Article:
Pausing and resuming processes
A process may be paused with
SIGSTOP (sent when
Ctrl-Z on a shell) and then resumed with
Terminating a process
There are many signals to terminate a process.
SIGTERM allows a process to gracefully terminate.
SIGKILL inconditionally aborts the process and can
be used as a last resort.
SIGQUIT terminates a
process, potentially creating a core dump.
A forked process inherits the signal mask and all signal
execve(2) resets all signal handlers
but keeps the set of ignored and blocked signals.
A parent process receives
SIGCHLD when a child
exits, unless the
SA_NOCLDSTOP flag of
sigaction(2) is set. Handling
is not a reliable way to wait for more than one
children to exit, as multiple children might exit while
SIGCHLD is being handled, but
would only be delivered once.
If a process has more than one thread, then the signal
handler is sent to only one of its threads. This decision is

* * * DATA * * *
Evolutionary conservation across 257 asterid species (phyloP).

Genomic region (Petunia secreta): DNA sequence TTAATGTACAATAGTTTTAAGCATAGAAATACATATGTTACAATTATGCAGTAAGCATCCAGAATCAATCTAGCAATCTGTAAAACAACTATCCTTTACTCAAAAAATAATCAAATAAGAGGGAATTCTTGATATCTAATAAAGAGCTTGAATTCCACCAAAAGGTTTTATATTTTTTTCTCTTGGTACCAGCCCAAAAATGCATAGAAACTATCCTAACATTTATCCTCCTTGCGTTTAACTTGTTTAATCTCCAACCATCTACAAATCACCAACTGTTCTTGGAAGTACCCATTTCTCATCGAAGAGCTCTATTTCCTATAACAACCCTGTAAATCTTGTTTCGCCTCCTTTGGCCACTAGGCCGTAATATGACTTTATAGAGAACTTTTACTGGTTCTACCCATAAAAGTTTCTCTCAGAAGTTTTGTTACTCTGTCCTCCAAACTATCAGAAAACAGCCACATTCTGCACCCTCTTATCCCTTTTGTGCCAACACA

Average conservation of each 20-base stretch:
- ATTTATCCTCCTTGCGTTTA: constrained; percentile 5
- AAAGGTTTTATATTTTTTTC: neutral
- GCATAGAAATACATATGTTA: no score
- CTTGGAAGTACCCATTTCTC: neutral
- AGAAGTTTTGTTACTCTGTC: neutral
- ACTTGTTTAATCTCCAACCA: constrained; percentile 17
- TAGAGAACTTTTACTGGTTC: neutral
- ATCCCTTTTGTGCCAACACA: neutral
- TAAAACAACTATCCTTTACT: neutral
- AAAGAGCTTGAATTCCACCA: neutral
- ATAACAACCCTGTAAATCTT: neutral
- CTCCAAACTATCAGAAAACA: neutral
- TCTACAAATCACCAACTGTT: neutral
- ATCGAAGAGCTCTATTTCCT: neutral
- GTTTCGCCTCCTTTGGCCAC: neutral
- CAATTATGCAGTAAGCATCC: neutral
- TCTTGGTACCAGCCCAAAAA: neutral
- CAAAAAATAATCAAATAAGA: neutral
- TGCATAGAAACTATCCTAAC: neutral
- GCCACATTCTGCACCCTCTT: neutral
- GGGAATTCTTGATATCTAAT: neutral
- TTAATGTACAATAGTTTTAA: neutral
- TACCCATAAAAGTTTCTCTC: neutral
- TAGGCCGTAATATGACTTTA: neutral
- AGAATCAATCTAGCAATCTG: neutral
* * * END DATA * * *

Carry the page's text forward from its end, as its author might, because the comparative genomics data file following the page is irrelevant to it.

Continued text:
implementation-specific. Programs may send a signal to a
specific thread using
Some signals generated a result of an specific instruction,
always be sent to the thread that executed such instruction.
If a signal is delivered while a blocking system call (like
read(2)) is running, then the system call will fail
EINTR. The calling program may deal with
EINTR by manually restarting the system call.
Affected system calls may also be automatically restarted after
signal interruption if the signal is setup with the
The full list of affected system calls is documented in
The affected system calls include open(2), read(2), write(2), sendto(2), recvfrom(2), sendmsg(2) and recvmsg(2)